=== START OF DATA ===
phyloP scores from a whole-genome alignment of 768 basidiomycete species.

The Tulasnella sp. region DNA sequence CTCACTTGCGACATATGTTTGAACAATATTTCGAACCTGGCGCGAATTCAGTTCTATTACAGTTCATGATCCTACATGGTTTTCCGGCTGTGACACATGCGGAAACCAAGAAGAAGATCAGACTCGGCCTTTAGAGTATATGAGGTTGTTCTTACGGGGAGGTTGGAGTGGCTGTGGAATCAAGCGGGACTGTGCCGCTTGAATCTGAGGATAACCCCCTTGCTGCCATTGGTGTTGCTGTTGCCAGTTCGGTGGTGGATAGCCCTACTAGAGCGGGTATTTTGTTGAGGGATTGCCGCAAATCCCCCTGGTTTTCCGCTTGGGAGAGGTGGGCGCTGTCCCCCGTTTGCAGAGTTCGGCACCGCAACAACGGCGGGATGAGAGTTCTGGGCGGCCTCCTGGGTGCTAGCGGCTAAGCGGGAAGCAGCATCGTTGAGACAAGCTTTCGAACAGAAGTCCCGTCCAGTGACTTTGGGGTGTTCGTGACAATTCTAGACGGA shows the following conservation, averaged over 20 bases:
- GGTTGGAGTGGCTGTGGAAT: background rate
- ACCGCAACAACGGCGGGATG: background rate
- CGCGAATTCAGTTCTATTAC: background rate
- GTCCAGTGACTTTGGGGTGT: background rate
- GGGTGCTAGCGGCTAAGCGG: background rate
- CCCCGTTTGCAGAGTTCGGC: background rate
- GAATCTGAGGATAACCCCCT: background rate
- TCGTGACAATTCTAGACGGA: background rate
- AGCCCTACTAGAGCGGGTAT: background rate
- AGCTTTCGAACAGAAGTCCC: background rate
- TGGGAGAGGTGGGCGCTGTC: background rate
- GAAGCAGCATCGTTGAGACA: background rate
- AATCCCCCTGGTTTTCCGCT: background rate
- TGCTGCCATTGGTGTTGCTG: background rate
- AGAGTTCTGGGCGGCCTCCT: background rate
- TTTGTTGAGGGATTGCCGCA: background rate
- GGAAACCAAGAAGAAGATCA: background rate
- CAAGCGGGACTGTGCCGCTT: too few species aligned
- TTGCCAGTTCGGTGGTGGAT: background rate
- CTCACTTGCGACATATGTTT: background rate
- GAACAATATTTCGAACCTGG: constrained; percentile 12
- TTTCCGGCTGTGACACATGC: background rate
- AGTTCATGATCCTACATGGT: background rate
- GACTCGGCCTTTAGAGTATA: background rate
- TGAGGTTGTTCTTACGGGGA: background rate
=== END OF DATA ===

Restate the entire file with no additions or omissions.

phyloP scores from a whole-genome alignment of 768 basidiomycete species.

The Tulasnella sp. region DNA sequence CTCACTTGCGACATATGTTTGAACAATATTTCGAACCTGGCGCGAATTCAGTTCTATTACAGTTCATGATCCTACATGGTTTTCCGGCTGTGACACATGCGGAAACCAAGAAGAAGATCAGACTCGGCCTTTAGAGTATATGAGGTTGTTCTTACGGGGAGGTTGGAGTGGCTGTGGAATCAAGCGGGACTGTGCCGCTTGAATCTGAGGATAACCCCCTTGCTGCCATTGGTGTTGCTGTTGCCAGTTCGGTGGTGGATAGCCCTACTAGAGCGGGTATTTTGTTGAGGGATTGCCGCAAATCCCCCTGGTTTTCCGCTTGGGAGAGGTGGGCGCTGTCCCCCGTTTGCAGAGTTCGGCACCGCAACAACGGCGGGATGAGAGTTCTGGGCGGCCTCCTGGGTGCTAGCGGCTAAGCGGGAAGCAGCATCGTTGAGACAAGCTTTCGAACAGAAGTCCCGTCCAGTGACTTTGGGGTGTTCGTGACAATTCTAGACGGA shows the following conservation, averaged over 20 bases:
- GGTTGGAGTGGCTGTGGAAT: background rate
- ACCGCAACAACGGCGGGATG: background rate
- CGCGAATTCAGTTCTATTAC: background rate
- GTCCAGTGACTTTGGGGTGT: background rate
- GGGTGCTAGCGGCTAAGCGG: background rate
- CCCCGTTTGCAGAGTTCGGC: background rate
- GAATCTGAGGATAACCCCCT: background rate
- TCGTGACAATTCTAGACGGA: background rate
- AGCCCTACTAGAGCGGGTAT: background rate
- AGCTTTCGAACAGAAGTCCC: background rate
- TGGGAGAGGTGGGCGCTGTC: background rate
- GAAGCAGCATCGTTGAGACA: background rate
- AATCCCCCTGGTTTTCCGCT: background rate
- TGCTGCCATTGGTGTTGCTG: background rate
- AGAGTTCTGGGCGGCCTCCT: background rate
- TTTGTTGAGGGATTGCCGCA: background rate
- GGAAACCAAGAAGAAGATCA: background rate
- CAAGCGGGACTGTGCCGCTT: too few species aligned
- TTGCCAGTTCGGTGGTGGAT: background rate
- CTCACTTGCGACATATGTTT: background rate
- GAACAATATTTCGAACCTGG: constrained; percentile 12
- TTTCCGGCTGTGACACATGC: background rate
- AGTTCATGATCCTACATGGT: background rate
- GACTCGGCCTTTAGAGTATA: background rate
- TGAGGTTGTTCTTACGGGGA: background rate